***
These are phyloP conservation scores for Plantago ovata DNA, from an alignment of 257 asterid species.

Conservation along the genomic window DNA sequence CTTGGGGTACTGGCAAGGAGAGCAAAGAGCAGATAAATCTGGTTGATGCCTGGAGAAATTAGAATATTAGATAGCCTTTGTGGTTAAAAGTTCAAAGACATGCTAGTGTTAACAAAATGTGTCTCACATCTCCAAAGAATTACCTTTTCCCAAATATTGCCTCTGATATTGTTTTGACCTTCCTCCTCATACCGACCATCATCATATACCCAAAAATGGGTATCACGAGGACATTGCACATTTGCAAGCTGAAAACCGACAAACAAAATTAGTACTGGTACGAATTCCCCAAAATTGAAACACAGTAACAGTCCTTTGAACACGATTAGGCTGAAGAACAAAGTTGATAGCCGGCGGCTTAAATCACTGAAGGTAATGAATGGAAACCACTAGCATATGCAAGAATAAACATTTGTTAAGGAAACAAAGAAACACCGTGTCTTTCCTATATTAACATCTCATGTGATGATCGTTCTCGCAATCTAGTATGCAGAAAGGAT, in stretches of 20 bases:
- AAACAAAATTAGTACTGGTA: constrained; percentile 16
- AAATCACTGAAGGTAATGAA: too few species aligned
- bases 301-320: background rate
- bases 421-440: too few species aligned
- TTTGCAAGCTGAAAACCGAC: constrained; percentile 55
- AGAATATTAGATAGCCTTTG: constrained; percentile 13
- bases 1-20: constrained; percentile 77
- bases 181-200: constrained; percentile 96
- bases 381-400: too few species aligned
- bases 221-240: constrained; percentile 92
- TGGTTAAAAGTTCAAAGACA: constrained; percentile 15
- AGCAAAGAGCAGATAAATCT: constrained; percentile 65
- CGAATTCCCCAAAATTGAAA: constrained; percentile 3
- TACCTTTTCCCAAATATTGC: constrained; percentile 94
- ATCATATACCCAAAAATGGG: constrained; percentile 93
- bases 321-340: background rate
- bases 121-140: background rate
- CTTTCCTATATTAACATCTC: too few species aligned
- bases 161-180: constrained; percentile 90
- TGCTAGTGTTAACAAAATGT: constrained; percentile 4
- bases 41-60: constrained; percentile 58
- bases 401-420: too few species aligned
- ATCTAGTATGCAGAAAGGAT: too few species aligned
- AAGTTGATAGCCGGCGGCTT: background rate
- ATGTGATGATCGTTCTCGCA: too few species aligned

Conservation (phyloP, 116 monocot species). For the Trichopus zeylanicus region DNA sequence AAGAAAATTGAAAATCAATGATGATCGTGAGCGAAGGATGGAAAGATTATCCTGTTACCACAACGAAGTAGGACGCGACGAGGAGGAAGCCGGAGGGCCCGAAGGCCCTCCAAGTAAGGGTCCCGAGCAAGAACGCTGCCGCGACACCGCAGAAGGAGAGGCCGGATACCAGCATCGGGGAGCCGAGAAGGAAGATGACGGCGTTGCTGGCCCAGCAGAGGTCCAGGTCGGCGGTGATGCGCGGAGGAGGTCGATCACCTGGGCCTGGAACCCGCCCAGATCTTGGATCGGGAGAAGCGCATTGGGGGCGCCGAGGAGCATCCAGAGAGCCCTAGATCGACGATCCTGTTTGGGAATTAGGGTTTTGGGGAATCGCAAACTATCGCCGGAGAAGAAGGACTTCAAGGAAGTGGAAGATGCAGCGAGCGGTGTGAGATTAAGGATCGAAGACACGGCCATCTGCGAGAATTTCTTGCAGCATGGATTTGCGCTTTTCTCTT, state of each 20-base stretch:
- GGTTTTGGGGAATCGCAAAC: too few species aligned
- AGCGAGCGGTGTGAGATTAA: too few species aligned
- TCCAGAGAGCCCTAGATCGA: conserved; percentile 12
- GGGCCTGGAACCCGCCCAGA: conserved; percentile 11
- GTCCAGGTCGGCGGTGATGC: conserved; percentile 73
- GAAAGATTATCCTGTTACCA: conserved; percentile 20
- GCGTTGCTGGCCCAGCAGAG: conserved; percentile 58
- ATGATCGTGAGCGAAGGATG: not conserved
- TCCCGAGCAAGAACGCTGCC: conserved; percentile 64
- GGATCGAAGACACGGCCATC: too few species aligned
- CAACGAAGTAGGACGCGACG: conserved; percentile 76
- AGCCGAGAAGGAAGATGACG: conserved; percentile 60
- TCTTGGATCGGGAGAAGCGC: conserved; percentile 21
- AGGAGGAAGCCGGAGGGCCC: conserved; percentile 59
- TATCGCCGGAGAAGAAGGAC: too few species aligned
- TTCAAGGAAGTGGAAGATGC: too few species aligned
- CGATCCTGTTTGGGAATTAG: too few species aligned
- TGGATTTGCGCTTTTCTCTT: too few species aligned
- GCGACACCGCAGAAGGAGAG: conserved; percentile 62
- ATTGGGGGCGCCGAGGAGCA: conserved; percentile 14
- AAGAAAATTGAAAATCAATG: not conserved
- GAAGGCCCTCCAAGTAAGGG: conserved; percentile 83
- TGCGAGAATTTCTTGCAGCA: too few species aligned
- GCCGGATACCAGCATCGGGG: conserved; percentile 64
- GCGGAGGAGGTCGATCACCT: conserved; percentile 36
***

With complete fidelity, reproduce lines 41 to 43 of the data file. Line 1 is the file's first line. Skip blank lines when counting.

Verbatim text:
- TCTTGGATCGGGAGAAGCGC: conserved; percentile 21
- AGGAGGAAGCCGGAGGGCCC: conserved; percentile 59
- TATCGCCGGAGAAGAAGGAC: too few species aligned